Here’s the difference between the old algos (List A) and the new. When Breakers came off free, it would have vaulted to #1 in both categories. It probably had enough downloads that it would have hit page 1 of the entire Mystery & Thrillers genre. This would have produced a rush of sales (almost certainly hundreds), but after a few days, its rank would start to decay. It would get leapfrogged by the latest post-free books off big runs of their own. Within about a week–maybe two, given a giveaway of this magnitude–it would probably be back down near its former rank and sales.

If anything, the opposite is true now for big giveaways. Initially, Breakers hit Technothrillers at #12 and Adventure at #27. It hadn’t sold much over the 30 days prior to being free. 110ish copies, I think. The new pop lists look at a 30-day rolling window of sales. Once it reverted to paid, then, its pop list placement was calculated based on 25K freebies + 110 sales. But since its free run, it’s been selling 70+ copies per day. As the 30-day window advances, then, last month’s low sales days are discarded from the equation while its most recent high sales days are added to it. The result: it has steadily climbed the pop lists ever since.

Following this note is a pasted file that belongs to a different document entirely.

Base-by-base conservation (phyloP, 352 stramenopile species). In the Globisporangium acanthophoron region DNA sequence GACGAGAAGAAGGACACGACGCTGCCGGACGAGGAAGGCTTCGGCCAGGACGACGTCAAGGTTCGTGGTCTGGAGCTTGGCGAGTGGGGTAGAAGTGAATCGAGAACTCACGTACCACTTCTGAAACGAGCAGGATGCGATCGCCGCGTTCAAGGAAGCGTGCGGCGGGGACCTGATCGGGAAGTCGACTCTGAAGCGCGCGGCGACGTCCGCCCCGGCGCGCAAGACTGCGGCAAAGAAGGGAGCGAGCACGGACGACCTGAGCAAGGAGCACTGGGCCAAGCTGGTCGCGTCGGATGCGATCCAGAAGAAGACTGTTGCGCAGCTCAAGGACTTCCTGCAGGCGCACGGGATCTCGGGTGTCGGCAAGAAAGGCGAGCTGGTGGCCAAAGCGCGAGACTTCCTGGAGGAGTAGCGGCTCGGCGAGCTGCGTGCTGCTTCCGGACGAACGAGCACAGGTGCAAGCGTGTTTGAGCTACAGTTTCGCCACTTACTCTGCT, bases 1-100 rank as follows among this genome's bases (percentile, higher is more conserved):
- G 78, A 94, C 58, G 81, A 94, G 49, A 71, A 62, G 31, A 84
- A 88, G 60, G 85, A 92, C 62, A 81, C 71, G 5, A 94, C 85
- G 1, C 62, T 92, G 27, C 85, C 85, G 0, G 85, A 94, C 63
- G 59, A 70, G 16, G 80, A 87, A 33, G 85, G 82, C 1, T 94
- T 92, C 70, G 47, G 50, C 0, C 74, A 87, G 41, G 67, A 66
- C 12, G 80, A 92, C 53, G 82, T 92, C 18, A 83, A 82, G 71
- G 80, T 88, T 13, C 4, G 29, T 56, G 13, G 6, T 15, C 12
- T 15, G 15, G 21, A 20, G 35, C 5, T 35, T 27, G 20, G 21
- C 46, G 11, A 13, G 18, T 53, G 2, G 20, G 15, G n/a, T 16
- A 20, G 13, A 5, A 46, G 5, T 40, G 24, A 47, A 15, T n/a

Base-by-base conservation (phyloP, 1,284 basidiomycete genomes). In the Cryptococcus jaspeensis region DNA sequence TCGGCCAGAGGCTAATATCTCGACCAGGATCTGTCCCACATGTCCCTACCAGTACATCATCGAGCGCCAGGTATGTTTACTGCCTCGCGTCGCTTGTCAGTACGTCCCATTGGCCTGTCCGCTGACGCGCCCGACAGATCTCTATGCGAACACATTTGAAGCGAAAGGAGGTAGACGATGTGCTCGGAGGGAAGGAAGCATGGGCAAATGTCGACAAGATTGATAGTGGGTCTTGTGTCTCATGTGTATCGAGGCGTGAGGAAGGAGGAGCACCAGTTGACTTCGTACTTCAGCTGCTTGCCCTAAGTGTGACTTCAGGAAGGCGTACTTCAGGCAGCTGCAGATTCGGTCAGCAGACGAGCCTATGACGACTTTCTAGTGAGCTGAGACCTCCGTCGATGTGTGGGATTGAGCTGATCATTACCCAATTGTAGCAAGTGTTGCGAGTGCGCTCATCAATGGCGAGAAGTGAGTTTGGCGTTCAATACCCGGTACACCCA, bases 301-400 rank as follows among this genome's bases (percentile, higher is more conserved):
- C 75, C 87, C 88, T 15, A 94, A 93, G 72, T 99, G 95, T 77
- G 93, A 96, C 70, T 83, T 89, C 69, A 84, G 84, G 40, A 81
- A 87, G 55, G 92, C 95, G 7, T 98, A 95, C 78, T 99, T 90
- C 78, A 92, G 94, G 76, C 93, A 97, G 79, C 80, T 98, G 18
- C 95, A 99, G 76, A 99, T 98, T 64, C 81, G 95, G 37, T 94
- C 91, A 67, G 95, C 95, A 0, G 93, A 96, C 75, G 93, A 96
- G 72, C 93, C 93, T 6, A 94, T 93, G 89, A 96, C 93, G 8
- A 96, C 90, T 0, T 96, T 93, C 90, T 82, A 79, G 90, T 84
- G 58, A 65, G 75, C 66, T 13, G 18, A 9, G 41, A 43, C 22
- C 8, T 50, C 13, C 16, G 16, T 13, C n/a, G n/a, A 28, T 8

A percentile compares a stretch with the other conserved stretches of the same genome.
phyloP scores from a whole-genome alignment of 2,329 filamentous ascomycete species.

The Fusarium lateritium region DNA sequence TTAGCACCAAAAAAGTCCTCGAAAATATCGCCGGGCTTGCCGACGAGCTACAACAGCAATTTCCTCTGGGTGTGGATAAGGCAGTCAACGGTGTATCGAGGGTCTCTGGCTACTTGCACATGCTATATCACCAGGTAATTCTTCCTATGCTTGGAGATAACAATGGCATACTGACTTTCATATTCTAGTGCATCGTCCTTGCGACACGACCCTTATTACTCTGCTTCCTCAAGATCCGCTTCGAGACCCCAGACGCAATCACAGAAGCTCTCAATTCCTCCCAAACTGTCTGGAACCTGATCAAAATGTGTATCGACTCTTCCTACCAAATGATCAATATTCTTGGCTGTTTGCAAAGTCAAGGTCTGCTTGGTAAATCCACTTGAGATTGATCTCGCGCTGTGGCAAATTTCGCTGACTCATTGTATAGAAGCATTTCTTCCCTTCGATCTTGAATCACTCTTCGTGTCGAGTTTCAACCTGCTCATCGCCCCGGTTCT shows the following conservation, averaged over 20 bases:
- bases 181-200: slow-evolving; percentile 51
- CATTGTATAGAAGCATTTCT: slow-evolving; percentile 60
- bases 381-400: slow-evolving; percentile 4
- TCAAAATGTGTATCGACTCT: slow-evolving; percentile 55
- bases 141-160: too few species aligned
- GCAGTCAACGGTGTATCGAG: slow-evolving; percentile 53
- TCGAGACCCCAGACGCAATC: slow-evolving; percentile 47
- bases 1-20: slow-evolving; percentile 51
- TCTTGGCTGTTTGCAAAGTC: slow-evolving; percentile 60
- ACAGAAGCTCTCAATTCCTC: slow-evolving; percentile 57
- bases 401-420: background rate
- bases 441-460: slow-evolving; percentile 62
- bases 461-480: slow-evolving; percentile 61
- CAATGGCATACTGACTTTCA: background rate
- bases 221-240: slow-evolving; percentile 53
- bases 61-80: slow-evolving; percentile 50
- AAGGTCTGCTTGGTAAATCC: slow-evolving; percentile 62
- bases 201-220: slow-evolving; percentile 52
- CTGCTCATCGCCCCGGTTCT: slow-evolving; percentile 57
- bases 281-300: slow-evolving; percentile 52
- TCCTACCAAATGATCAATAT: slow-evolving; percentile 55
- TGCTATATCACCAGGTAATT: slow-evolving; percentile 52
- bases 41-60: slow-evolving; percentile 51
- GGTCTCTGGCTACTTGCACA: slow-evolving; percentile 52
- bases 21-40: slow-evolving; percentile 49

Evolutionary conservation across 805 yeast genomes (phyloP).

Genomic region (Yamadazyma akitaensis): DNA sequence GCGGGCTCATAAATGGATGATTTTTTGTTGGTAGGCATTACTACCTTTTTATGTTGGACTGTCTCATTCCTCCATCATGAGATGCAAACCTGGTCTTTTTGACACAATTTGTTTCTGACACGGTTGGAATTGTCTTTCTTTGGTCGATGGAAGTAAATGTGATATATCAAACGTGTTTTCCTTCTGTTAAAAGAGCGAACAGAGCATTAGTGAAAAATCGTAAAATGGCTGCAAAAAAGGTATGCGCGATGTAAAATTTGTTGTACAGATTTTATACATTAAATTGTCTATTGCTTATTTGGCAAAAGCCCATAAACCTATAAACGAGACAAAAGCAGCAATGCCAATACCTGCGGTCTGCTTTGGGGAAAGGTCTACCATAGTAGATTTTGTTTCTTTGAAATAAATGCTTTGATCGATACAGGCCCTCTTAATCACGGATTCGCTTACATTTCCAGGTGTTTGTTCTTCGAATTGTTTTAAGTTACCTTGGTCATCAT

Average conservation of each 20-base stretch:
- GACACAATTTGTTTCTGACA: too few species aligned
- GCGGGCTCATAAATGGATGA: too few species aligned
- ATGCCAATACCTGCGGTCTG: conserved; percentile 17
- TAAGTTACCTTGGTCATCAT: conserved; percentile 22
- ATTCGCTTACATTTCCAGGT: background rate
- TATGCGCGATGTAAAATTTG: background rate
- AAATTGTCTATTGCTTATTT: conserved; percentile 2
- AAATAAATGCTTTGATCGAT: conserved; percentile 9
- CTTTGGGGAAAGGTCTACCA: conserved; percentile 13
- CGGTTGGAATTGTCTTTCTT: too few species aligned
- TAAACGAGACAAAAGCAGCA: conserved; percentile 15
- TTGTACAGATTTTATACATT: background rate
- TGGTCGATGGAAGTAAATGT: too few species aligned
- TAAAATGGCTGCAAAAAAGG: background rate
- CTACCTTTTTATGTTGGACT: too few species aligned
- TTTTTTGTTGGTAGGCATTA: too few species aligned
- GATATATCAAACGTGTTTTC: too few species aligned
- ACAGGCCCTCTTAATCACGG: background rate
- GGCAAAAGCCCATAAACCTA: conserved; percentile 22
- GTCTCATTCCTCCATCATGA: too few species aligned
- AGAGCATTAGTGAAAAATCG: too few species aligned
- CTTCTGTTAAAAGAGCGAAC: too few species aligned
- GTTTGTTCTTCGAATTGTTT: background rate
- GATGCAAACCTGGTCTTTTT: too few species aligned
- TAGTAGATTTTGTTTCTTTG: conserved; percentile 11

By now, it’s probably about peaked. And in another 3 weeks, those 25K freebies will roll beyond the window. At that point, it will drop down the pop lists again. How much? That will be determined entirely through how many copies it sold over its new 30-day window. But if that arrow-straight sales line from its sales history holds out, we’d be talking somewhere in the neighborhood of 1500-2000 copies–in other words, enough that it’ll probably still be somewhere on page 1 of Technothrillers, and probably page 3 of SF > Adventure. That would still be a lot of pop list visibility.